RMSE(%)=(p1-a1)2+...+(pn-an)2(a1-am)2+...+(an-am)2×100%    (18)

In addition to the RMSE(%), we also calculated the Root Mean Square Error (RMSE), the Mean Absolute Error (MAE), the Mean Absolute Percentage Error (MAPE), and the Mean Percentage Error (MPE) (Equations 19–22):

RMSE=1nt=1net2,    (19)
MAE=1nt=1n|et|,    (20)
MAPE=100%ni=1n|etat|,    (21)
MPE=100%ni=1nf-af,    (22)

where, f is the forecasted value, a is the actual value and e is the difference between the actual value and the forecasted value.

4. Results

In Figures 36 we can see the forecasts (6 days) of the number of Covid-19 cases for all Brazilian States and the whole country (from 06-05-2020 to 11-05-2020).


Figure 3. Forecasts of the number of Covid-19 cases from 06-05-2020 to 11-05-2020 for states (A) Acre, (B) Alagoas, (C) Amazonas, (D) Amapá, (E) Bahia, (F) Ceará, (G) Distrito Federal, and (H) Espírito Santo.


Figure 4. Forecasts of the number of Covid-19 cases from 06-05-2020 to 11-05-2020 for states (A) Goiás, (B) Maranhão, (C) Minas Gerais, (D) Mato Grosso do Sul, (E) Mato Grosso, (F) Pará, (G) Paraíba, and (H) Pernambuco.


Figure 5. Forecasts of the number of Covid-19 cases from 06-05-2020 to 11-05-2020 for states (A) Piauí, (B) Paraná, (C) Rio de Janeiro, (D) Rio Grande do Norte, (E) Rondônia, (F) Roraima, (G) Rio Grande do Sul, and (H) Santa Catarina.


Figure 6. Forecasts of the number of Covid-19 cases from 06-05-2020 to 11-05-2020 for states (A) Sergipe, (B) São Paulo, (C) Tocantins, and (D) the whole country.

4.1. ARIMA Forecasting

The models built were evaluated by taking into account, as global quality, the correlation coefficients of Pearson, Spearman, and Kendall. The RMSE (%) was used with a local quality metric. In this work, a high correlation coefficient is considered to be above 0.9 and a low RMSE below 5%. Table 2 shows the evaluation metrics of the results for the models using ARIMA.


Table 2. Results of the correlation coefficients of Pearson, Spearman, and Kendall, and of the RMSE% for the ARIMA models built for Brazil and its 27 federative units.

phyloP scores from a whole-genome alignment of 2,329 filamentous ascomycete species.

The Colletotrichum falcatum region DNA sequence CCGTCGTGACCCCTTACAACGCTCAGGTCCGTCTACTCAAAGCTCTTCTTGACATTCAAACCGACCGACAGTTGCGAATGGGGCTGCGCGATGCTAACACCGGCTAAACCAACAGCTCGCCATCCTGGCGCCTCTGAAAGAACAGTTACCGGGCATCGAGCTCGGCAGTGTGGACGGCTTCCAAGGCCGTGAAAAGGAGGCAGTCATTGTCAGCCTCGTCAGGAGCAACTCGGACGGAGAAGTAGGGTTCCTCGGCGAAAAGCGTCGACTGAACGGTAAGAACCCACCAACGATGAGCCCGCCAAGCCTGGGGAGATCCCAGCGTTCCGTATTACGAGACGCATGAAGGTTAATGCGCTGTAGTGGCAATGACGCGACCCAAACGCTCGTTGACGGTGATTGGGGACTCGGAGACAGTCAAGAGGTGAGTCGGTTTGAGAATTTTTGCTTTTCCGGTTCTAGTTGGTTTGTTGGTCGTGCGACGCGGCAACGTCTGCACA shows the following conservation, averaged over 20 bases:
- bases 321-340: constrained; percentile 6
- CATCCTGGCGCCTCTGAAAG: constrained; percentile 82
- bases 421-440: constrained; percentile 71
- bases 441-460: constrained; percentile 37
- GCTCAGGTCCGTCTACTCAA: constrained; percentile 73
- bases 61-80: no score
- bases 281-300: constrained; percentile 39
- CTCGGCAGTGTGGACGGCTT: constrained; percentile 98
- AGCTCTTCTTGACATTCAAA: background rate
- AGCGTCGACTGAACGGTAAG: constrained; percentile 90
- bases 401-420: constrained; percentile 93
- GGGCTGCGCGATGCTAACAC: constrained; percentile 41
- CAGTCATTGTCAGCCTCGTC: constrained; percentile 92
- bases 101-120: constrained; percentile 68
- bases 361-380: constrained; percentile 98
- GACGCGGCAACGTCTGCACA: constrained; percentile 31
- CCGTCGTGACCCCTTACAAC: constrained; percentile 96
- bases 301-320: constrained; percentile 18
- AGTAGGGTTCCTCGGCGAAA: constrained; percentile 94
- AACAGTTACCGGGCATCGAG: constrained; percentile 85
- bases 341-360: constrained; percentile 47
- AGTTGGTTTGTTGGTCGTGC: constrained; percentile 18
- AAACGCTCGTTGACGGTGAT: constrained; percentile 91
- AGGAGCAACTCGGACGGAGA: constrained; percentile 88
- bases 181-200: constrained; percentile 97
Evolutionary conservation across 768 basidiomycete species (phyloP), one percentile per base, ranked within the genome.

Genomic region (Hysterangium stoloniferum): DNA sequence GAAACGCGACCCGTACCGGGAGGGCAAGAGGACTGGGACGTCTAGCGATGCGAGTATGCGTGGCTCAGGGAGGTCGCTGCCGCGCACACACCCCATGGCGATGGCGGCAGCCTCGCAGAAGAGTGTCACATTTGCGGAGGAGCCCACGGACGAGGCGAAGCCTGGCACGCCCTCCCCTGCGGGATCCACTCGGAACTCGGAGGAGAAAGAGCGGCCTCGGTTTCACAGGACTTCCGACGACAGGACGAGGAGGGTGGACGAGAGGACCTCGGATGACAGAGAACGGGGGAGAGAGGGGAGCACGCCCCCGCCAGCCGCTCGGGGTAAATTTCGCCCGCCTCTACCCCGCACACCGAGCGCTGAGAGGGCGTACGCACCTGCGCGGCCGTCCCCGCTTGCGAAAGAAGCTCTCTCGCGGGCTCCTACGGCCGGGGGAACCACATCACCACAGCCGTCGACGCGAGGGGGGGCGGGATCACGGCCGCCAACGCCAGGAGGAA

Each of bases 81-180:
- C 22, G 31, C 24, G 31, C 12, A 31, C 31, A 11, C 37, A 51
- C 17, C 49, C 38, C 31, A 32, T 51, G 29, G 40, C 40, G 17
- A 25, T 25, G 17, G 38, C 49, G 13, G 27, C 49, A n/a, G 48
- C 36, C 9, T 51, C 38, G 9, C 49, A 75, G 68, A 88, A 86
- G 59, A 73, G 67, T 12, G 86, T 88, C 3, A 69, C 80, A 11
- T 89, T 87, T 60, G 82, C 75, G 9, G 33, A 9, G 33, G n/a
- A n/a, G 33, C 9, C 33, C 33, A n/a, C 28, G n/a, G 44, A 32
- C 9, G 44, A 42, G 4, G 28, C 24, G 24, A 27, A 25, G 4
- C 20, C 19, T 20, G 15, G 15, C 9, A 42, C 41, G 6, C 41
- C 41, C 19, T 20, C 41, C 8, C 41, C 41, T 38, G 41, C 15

Tables 37, present the results for the forecast using the ARIMA models for Brazil and each of its 27 federative units. The performance of the models was evaluated by taking into account erro quadrático médio de between the forecasted values and the actual cases of the accumulated cases of Covid-19, as well as the absolute error between the actual cases and the lower or limit of the forecast. The values highlighted in red represent the situations in which the value of the actual cases are outside of the forecasted interval and the absolute error in between the lower or upper limit is <5%.


Table 3. Results of projections of confirmed cases of Covid-19 between May 6 and 11, 2020 for the states of the Northeast Region.

The findings in Table 3 show the resulting outputs from the ARIMA models for the Northeast Region of Brazil. For the states of Bahia, Maranhão, Piauí, and Rio Grande do Norte, the actual cases were within the range of the forecast limits from 06 to 11 May. The ARIMA model for the State of Piauí showed the best performance. The errors obtained for actual and estimated cases substantially varied from 0.54 to 3.36%. On the other hand, the model that had the worst performance for this region was the State of Sergipe. For that state in particular and from its 6 days of forecast, we observed that the cases estimated for May 6 were within the forecast interval. On the remaining days, we found that the actual cases accumulated for Covid-19 exceeded the maximum limits of the projections, with errors of 8.52, 12.39, 14.16, 15.09, and 8.77% (see absolute percentage error of Sergipe in Table 2).

Table 4 show the forecasted findings for all states in the Brazilian Northern Region. The models that presented the best performance were the ones for the states of Amapá and Rondônia. For the 6 days of forecast, the actual cases were within the minimum and maximum limits. The worst performances were for the states of Roraima and Tocantins. For those states, the errors between the actual cases and the minimum and maximum limits, respectively, reached more than 55 and 25%.


Table 4. Results of projections of confirmed cases of covid-19 between May 6 and 11, 2020 for the states of the Northern Region.